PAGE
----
• Summary An old number for 9.4 miles of today's US 1 in Old Lyme and East Lyme
  • From 1962
  • To 1976

From 1962 to 1976, Route 51 was the number for today's inland section of the Post Road (US 1), from Old Lyme to East Lyme. Its alignment, from west to east:

Since the 1930s, this portion of road had been part of US 1. In late 1949, a new 8.4-mile section of relocated US 1 opened between the Baldwin Bridge over the Connecticut River at Old Lyme, and a point in East Lyme east of Route 161. This new highway was 2 lanes wide with access controlled by interchanges; in other words, a "Super 2". The state designed the route with plans for future expansion; today, it's part of I-95.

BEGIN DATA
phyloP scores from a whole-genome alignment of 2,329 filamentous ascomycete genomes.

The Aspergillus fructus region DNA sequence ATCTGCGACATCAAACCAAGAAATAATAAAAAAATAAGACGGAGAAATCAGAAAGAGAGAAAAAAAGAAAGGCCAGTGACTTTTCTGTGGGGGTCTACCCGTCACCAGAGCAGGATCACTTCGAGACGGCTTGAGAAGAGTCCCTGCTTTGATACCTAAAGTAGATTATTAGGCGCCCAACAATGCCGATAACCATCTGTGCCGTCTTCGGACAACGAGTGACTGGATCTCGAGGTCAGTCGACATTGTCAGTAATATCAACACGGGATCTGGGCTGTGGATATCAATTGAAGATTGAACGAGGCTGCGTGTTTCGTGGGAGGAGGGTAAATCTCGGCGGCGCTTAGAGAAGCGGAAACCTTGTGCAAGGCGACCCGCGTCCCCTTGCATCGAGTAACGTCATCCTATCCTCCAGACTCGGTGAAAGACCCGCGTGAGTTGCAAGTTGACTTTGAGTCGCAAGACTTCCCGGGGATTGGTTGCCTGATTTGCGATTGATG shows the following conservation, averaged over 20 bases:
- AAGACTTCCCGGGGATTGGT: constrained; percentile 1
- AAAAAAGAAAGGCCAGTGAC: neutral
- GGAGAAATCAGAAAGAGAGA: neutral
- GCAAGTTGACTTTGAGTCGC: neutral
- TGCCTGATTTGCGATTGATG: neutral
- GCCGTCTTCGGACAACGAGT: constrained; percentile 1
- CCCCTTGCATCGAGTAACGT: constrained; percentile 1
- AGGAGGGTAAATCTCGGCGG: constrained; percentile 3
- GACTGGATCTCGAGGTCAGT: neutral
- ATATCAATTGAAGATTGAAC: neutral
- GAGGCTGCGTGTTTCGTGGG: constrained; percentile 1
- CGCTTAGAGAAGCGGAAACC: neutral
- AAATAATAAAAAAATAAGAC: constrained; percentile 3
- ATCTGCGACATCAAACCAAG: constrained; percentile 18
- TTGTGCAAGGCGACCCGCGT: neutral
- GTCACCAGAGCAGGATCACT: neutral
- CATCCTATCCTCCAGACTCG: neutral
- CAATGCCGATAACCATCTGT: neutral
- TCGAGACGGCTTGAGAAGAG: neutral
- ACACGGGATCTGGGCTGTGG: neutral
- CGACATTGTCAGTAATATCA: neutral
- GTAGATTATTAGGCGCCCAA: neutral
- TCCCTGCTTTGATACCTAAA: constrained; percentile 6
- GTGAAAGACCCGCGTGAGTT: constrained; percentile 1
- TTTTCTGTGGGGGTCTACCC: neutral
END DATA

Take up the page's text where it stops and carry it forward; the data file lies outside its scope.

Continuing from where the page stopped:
When US 1 moved to the new highway, Boston Post Road to the north reverted to town maintenance. In 1958, when I-95 was designated, it shared this section of highway with US 1.

As a result of the state's road reclassification effort in 1961, the Boston Post Road was taken back into the state highway system. In 1962, this road was given a new designation: Route 51.

It evidently occurred to someone, however, that having three designations (Route 51, US 1, I-95) for two parallel roads was not necessary. In 1976, US 1 was returned to the Boston Post Road. I-95 became the sole designation for the freeway. The Route 51 designation, no longer needed, was removed.

CT 51 Sources